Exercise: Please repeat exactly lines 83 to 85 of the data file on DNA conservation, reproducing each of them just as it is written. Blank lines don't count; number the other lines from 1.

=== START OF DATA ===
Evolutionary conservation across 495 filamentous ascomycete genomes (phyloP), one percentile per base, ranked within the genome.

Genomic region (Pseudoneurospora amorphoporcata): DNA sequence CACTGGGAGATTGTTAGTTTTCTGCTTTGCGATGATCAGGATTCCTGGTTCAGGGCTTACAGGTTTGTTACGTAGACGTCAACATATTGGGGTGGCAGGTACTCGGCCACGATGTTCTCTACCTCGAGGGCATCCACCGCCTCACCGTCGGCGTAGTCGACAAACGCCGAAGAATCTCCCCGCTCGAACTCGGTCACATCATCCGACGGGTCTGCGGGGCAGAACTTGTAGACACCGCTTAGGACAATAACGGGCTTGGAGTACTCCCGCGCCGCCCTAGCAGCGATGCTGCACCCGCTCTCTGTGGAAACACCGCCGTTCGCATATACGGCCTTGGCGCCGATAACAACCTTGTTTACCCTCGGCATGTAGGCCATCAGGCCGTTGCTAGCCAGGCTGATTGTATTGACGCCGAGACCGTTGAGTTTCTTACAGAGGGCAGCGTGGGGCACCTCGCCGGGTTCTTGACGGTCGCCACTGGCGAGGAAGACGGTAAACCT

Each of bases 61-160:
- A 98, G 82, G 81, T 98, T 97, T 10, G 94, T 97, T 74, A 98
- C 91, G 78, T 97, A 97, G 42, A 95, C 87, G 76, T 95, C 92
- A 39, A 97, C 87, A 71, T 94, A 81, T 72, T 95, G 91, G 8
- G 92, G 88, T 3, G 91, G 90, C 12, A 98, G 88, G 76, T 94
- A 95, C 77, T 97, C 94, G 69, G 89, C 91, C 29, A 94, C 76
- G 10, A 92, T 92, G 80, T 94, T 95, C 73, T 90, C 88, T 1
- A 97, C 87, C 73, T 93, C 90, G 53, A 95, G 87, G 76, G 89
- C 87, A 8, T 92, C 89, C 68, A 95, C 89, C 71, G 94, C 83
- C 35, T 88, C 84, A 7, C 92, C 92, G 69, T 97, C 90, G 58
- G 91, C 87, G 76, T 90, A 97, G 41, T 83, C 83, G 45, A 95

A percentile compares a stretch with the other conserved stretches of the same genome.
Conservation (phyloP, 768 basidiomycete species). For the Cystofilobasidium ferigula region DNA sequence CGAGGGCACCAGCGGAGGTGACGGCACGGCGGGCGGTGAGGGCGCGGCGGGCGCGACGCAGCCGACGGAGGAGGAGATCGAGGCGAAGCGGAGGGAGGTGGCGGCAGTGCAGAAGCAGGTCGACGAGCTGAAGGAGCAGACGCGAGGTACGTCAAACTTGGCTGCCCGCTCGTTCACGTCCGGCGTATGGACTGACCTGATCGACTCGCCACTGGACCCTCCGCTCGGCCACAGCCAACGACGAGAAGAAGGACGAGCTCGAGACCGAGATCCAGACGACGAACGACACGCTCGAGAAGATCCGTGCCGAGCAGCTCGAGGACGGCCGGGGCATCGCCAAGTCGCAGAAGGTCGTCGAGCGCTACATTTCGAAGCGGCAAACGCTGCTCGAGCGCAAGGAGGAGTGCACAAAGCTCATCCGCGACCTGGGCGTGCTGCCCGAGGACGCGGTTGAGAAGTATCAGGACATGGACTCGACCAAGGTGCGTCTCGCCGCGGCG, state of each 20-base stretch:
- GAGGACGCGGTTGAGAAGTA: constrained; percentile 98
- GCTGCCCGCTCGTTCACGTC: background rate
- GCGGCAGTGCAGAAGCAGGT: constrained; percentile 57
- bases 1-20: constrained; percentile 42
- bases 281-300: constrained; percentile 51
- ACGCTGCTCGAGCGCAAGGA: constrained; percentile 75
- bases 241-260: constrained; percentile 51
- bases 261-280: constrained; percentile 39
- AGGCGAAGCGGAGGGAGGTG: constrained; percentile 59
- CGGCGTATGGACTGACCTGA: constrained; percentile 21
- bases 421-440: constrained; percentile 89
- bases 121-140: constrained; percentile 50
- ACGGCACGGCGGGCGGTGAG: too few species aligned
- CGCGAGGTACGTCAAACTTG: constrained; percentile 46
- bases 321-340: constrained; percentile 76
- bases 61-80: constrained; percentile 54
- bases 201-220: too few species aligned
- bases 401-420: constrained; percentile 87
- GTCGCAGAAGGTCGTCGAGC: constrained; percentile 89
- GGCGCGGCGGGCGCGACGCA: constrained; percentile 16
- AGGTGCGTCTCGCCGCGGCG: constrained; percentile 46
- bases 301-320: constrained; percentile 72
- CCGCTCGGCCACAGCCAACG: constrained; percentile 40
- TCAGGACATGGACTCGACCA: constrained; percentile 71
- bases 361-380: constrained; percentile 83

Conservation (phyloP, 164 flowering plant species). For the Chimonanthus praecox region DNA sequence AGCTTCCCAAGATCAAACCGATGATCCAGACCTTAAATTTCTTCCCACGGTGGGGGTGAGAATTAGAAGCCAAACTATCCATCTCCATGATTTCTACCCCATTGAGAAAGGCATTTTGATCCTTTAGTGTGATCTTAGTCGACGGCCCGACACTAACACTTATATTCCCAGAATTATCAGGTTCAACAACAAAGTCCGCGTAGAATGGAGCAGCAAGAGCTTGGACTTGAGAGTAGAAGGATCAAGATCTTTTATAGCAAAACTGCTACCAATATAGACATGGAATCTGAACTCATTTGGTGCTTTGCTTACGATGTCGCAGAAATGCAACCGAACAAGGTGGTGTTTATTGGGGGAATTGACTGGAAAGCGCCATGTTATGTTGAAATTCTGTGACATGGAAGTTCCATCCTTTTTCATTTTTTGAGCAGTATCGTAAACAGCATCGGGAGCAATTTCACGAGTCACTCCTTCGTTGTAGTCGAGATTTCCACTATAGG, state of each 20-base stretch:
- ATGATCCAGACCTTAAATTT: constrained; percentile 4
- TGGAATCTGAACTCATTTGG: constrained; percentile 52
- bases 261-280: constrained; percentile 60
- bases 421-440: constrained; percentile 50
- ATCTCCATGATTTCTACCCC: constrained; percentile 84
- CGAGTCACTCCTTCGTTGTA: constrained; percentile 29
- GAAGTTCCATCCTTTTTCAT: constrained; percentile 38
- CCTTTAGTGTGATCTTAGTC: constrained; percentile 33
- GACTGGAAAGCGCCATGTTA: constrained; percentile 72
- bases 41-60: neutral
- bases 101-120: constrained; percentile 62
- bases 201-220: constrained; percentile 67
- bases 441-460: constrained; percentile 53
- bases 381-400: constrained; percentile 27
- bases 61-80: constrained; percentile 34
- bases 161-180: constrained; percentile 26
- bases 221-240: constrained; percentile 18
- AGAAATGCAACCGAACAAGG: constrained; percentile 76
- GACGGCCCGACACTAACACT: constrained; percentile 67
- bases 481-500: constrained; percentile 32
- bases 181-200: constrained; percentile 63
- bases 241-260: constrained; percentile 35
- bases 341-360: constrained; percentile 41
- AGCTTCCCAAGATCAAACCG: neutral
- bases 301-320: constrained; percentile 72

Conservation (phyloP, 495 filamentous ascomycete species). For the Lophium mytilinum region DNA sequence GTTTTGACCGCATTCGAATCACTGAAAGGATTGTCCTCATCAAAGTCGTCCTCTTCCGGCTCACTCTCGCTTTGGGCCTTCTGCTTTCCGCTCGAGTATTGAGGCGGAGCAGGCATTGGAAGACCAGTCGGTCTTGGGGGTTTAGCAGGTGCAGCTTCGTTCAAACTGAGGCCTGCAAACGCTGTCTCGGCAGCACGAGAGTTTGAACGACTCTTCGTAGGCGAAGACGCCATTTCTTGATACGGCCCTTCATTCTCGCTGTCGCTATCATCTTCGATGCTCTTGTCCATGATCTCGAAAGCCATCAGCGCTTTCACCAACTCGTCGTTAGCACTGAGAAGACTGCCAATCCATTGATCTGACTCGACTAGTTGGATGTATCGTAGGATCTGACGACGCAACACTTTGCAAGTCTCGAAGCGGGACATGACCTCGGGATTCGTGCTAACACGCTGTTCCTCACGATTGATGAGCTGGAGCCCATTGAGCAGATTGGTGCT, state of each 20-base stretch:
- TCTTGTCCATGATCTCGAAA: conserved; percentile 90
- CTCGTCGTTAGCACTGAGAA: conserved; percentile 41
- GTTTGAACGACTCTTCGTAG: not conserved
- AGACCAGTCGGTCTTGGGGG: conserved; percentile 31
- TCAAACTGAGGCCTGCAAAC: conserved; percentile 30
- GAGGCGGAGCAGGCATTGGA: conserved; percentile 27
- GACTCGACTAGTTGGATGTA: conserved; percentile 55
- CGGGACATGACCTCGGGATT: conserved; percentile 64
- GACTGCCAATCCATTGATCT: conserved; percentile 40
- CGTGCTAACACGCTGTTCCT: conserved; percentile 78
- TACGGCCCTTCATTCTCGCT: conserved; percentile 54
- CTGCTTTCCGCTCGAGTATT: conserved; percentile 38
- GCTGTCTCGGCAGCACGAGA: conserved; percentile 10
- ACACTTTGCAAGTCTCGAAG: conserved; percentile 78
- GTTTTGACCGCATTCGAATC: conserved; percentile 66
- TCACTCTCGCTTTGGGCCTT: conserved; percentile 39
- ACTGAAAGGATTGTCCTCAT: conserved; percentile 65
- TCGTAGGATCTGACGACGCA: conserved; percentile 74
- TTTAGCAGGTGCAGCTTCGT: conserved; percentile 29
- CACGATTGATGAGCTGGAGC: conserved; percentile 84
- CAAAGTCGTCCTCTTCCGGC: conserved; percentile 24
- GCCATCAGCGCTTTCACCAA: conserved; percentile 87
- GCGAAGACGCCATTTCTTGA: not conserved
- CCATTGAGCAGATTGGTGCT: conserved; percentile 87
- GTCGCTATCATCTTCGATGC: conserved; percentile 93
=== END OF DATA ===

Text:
- TCACTCTCGCTTTGGGCCTT: conserved; percentile 39
- ACTGAAAGGATTGTCCTCAT: conserved; percentile 65
- TCGTAGGATCTGACGACGCA: conserved; percentile 74